“Man v. Liver” gives both style and harsh truth to suave drinkers

Chloe' Robbins-Anderson

Neil Hinson and Paul Friedrich released their collaborative piece “Man v. Liver” earlier this year for the Don Drapers and Karen Walkers in everyone’s lives.

This short book shows all the style and alcoholism that a “man” should represent, according to the author and illustrator. Illustrator Friedrich created the simple sketch to be a mix between Dean Martin, Jack Benny, Don Draper and Jack Donaghy. He’s the one always on top, even if he has a hangover – and he always does. While Friedrich gives him his physical style, Hinson, who is both a writer and journalist, shows readers his innermost workings.

These workings are not deep. Man thinks about women and booze, and he loves them both equally.

In fact, it’s fairly easy to fall into the trap of thinking this is a very misogynistic book at first read. But when the reader steps back and looks at the bigger picture, this is everyone, at some level. Everyone who has ever at any point looked in the mirror and couldn’t look away, or awakened sloshy drunk and gone in for more: this is them.

Many of these pages contain witty sayings that can be repeated at the bar to friends or potential lovers. More than a few of these will get a man – or woman – slapped. Some great pick-up lines include, “These pants are scratch ‘n’ sniff,” and, “If you don’t want me to stare at your chest, don’t hold your martini near it.”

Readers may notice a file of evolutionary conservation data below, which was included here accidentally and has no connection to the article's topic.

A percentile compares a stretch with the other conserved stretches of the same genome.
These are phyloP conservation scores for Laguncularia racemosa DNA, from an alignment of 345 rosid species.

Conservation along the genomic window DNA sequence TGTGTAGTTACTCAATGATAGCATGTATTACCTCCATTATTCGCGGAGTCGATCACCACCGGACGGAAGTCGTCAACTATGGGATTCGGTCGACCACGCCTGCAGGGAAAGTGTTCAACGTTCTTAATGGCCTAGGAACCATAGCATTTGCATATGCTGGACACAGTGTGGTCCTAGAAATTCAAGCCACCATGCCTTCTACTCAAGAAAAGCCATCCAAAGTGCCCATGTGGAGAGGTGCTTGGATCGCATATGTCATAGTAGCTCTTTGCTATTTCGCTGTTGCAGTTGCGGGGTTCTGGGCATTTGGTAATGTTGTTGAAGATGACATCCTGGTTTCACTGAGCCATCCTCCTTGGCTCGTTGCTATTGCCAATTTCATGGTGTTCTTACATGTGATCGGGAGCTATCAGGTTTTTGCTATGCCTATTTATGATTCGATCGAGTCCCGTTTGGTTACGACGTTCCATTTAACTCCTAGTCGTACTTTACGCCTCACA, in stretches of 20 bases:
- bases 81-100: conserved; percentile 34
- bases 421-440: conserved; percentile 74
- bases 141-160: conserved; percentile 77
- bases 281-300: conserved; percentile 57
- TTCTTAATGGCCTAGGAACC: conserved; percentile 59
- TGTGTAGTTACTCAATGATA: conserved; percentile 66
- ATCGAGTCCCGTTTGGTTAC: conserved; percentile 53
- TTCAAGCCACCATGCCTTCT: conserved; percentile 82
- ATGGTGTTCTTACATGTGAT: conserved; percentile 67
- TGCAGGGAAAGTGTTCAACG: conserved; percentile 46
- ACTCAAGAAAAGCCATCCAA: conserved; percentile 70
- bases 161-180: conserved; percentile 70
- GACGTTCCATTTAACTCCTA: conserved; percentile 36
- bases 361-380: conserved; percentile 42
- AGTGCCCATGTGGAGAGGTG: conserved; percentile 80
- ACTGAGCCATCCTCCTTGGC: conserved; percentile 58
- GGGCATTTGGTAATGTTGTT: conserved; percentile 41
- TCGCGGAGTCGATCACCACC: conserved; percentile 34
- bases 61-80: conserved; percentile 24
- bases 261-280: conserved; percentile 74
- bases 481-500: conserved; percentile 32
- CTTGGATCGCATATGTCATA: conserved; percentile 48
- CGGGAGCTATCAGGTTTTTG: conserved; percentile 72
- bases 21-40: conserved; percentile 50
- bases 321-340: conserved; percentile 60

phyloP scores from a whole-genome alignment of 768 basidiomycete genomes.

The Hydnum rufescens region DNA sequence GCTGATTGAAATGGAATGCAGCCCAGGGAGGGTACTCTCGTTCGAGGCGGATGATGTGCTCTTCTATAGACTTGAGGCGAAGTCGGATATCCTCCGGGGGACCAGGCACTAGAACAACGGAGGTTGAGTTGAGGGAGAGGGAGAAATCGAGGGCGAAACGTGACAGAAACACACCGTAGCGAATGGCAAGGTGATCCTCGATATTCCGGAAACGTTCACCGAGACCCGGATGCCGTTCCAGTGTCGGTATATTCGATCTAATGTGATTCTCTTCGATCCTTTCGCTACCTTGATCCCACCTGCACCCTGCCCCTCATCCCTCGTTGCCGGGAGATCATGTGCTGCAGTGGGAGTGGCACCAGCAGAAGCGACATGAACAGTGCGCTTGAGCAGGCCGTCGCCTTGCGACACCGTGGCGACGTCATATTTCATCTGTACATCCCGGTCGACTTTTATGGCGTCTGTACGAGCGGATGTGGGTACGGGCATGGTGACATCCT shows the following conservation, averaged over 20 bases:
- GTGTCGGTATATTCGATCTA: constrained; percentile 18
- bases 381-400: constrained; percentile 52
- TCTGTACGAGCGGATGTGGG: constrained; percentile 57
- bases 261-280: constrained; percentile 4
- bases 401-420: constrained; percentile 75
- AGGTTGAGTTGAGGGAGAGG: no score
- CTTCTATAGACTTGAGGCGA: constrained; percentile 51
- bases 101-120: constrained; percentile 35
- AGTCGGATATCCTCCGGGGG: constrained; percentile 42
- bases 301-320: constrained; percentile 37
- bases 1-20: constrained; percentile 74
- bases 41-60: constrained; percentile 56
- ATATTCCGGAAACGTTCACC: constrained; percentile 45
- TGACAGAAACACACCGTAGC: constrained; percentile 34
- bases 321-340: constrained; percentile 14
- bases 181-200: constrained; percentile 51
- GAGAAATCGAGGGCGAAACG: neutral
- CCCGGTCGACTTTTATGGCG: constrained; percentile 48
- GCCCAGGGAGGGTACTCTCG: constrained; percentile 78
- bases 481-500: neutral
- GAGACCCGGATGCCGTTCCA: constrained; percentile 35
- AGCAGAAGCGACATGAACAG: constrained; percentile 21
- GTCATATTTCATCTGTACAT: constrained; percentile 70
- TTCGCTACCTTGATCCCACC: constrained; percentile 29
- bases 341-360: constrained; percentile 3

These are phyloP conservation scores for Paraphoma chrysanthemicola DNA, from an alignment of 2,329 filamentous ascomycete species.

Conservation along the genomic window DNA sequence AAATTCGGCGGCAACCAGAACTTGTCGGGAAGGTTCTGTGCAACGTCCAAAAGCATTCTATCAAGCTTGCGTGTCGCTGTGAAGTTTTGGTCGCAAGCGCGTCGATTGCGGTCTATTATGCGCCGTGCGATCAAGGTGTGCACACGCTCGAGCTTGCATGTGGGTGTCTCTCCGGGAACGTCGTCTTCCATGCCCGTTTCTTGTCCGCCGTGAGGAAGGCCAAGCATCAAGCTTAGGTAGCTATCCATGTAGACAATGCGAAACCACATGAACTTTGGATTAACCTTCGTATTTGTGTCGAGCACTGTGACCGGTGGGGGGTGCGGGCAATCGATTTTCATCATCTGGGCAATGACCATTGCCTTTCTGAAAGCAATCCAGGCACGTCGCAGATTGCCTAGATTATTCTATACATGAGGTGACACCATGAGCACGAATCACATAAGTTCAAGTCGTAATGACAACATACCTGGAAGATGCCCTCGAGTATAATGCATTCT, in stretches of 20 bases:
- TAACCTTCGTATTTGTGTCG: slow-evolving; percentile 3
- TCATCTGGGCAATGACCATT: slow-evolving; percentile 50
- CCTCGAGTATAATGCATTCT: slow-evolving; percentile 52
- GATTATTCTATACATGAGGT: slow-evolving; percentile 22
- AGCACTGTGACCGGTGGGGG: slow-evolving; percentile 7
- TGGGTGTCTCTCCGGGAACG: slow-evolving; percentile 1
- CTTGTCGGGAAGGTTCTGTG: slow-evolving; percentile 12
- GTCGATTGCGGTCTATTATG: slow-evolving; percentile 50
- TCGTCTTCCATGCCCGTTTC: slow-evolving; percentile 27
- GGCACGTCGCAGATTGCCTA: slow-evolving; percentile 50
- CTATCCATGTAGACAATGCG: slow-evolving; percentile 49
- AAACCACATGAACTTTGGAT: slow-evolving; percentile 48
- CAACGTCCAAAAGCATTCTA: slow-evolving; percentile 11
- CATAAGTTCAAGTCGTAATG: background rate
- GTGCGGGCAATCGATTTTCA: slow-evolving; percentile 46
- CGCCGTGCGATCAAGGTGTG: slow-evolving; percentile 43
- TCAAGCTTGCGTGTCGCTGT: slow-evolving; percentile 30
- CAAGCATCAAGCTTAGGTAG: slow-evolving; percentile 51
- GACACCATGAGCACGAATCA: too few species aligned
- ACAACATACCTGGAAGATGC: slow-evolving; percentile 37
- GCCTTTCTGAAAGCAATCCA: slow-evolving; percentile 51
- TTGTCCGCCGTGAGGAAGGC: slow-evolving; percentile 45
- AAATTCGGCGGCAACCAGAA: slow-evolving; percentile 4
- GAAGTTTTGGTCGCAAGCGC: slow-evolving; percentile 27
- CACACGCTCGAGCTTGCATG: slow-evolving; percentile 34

Sometimes Man is accompanied by a nameless woman with a slinky black dress and perfectly coiffed hair to counter or encourage his advances in a clever way: “I’m old enough to be your father.” “I’m young enough to be your stepmother.”

The authors dedicated the book to their hard-working livers. Man’s mission is to destroy his liver, one Scotch at a time, any place, any time: “Screw it. It’s noon somewhere.” His cynicism is about equally fueled by and in spite of his drinks. On one page, his drinking improves life – “Instead of never speaking about this again, let’s just keep drinking ‘til we forget it” – while on the next, it destroys the joyous part of him – “My inner child has a fake I.D.”

Man expounds on style, both in reality and imagined from drinks, but he does not cover up the ugly truth of the next day. He speaks about hangovers on nearly every other page and jokes about his liver mutating and taking over Tokyo. He even manages to toss in some style with his hangovers: “Slept in my clothes last night. Which means I was the best-dressed at breakfast.”

His wisdom on today’s world is a favorite: “Twitter. Texting. Posting. Is anyone actually here?” It’s an oft-observed sentiment, but Hinson is perfectly succinct.

In the end, Man chooses what many do, especially those experiencing the burn-out near the end of college: a stiff drink at the end of a long day over a long-lived liver. “Hangovers can feel like punishment. But sobriety is a life sentence .”